The Improbability of Love by Hannah Rothschild

Annie, an aspiring chef, finds the perfect gift for her former lover. It is a small painting found in a dusty junk shop. The painting, in the style of Watteau, eventually becomes the center of a major sale at a London auction house and attracts the attention of the international rich who are prepared to fight for it. As a chef Annie is an artist and is hired by the rich and famous to create themed dinners, but her knowledge of art is limited. She doesn’t realize that others are looking at her not as a cook but as the owner of an important art work and are plotting devious means of acquiring the piece. In the course of verifying the work, she meets a young guide at the Wallace Collection who falls in love with her and leads her through the maze of art scholars and greedy dealers who compete for ownership with whatever means available. The painting itself is also a narrator within the book and reveals its travels from France to Russia and into the world of Nazi Germany and stolen art. Author Hannah Rothschild offers a fictional look behind the curtains of the art world which can be read as a piece of crime fiction or a comment on the business of art. – Wendy Foster Leigh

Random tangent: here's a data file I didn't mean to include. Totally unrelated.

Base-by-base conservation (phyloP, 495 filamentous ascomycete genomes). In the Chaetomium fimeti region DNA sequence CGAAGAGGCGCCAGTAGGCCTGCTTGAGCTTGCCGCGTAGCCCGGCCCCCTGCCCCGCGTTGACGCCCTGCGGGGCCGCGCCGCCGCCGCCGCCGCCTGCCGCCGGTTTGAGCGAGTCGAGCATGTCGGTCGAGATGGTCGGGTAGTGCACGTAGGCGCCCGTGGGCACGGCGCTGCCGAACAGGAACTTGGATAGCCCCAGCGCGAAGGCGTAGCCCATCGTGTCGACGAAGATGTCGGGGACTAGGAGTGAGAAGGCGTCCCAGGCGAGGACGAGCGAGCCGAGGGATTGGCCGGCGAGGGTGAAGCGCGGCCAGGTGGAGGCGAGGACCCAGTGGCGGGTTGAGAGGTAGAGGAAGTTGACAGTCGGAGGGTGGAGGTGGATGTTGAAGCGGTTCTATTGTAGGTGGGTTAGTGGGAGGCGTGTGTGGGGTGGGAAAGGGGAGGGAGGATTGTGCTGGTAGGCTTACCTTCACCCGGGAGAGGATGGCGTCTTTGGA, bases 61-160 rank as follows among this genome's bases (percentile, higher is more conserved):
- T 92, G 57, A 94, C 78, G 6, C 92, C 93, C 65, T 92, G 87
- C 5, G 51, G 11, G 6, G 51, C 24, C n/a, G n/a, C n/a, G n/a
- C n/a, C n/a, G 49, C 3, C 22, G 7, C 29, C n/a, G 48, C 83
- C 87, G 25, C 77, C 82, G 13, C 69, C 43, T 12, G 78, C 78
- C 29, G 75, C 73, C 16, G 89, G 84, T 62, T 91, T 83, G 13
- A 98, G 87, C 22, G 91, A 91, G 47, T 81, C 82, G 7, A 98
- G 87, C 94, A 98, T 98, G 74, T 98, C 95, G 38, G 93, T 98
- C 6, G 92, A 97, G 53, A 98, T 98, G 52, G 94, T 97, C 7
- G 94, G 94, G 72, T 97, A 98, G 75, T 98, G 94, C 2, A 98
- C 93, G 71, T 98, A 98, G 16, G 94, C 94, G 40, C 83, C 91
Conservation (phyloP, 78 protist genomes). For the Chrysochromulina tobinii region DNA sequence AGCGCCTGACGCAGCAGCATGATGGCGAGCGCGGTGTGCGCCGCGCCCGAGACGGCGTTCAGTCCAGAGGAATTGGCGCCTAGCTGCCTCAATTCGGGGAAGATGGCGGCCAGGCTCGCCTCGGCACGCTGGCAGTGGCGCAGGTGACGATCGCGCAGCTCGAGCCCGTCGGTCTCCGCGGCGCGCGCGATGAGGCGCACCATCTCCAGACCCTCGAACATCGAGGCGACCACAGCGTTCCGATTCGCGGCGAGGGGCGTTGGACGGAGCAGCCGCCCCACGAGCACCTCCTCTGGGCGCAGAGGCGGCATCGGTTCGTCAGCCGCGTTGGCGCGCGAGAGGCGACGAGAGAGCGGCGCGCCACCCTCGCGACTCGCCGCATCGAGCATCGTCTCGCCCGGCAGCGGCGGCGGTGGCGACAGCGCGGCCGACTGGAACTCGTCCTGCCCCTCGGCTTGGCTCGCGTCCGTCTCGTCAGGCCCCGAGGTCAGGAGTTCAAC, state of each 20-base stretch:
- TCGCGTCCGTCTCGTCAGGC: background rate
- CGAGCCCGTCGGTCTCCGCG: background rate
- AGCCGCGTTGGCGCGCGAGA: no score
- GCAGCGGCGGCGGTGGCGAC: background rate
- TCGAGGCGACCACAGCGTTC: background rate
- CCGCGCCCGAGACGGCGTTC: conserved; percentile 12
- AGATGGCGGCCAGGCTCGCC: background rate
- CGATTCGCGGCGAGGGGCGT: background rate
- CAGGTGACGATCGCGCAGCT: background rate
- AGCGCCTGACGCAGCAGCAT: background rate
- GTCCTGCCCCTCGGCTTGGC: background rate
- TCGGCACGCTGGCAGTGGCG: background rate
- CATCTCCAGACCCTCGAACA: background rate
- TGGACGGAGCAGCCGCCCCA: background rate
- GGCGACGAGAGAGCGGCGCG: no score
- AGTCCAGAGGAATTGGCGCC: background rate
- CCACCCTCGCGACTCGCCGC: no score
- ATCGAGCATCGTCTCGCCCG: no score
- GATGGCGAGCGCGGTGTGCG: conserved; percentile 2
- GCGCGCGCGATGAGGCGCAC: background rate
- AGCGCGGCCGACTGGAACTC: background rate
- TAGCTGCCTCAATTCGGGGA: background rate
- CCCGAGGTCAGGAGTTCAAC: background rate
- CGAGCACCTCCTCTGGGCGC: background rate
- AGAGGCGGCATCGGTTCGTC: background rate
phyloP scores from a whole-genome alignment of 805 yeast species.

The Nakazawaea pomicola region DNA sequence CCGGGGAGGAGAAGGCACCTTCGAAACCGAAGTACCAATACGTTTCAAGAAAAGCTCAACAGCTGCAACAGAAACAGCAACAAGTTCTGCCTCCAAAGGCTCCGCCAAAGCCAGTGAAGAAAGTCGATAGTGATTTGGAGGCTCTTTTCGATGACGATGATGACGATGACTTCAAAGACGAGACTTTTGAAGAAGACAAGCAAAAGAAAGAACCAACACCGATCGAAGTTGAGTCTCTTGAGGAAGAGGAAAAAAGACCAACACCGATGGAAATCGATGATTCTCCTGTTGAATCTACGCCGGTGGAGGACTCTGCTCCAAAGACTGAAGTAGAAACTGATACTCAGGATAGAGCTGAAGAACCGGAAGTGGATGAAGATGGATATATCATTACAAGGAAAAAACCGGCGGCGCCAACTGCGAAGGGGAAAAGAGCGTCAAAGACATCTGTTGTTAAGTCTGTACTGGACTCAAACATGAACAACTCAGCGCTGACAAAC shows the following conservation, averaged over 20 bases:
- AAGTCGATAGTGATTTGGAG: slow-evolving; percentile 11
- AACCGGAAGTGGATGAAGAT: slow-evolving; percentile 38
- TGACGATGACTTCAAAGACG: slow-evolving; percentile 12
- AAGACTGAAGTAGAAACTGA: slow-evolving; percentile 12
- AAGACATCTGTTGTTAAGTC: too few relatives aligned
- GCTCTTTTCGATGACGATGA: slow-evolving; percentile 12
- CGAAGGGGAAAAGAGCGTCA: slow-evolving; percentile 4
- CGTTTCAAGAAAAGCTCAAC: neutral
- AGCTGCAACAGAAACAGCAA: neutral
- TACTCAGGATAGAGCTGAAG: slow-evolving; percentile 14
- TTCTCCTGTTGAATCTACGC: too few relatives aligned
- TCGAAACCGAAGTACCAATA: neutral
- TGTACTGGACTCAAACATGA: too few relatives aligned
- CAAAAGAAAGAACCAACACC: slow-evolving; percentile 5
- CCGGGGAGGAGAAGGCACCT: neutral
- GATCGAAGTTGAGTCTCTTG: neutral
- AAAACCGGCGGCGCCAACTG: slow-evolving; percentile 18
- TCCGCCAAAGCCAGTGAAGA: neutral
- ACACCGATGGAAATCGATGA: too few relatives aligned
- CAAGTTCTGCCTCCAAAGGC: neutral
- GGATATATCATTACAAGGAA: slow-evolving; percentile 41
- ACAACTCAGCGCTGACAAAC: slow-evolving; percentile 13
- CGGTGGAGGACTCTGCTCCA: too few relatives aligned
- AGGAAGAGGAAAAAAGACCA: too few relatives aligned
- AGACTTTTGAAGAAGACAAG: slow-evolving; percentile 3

The Unexpected Inheritance of Inspector Chopra by Vaseem Khan

The Unexpected Inheritance of Inspector Chopra (A Baby Ganesh Agency Investigation #1) By Vaseem Khan Cover Image
$18.99
ISBN: 9780316386821
Availability: Not on our shelves currently | available to order
Published: Redhook - September 15th, 2015

Retirement isn’t a reward for Inspector Chopra who has been forced into a long-term holiday by a weak heart and a forceful wife. But he will not go willingly as he sees a new case in the form of a drowned boy whose mother demands justice for her son. She is battling the power of the political world and the higher echelon of the police department, and Inspector Chopra becomes not only her champion but also that of a baby elephant left to him by his uncle. The elephant, Ganesha, won’t eat, looks sad, and mopes around the yard and finally the living room where the maternal instincts of Poppy Chopra, who may not have wanted an elephant in the apartment, take over. The elephant is a key player in the tale, as is Mumbai and its teeming neighborhoods, as Inspector Chopra and Ganesha walk the streets of the city searching for justice for the drowned boy and his mother. They meet the poorest of the poor and the most corrupt of the rich in a mystery that contains both the sadness of the world and the lightness of a detective who knows how to manipulate authority until he gets what he wants. – Wendy Foster Leigh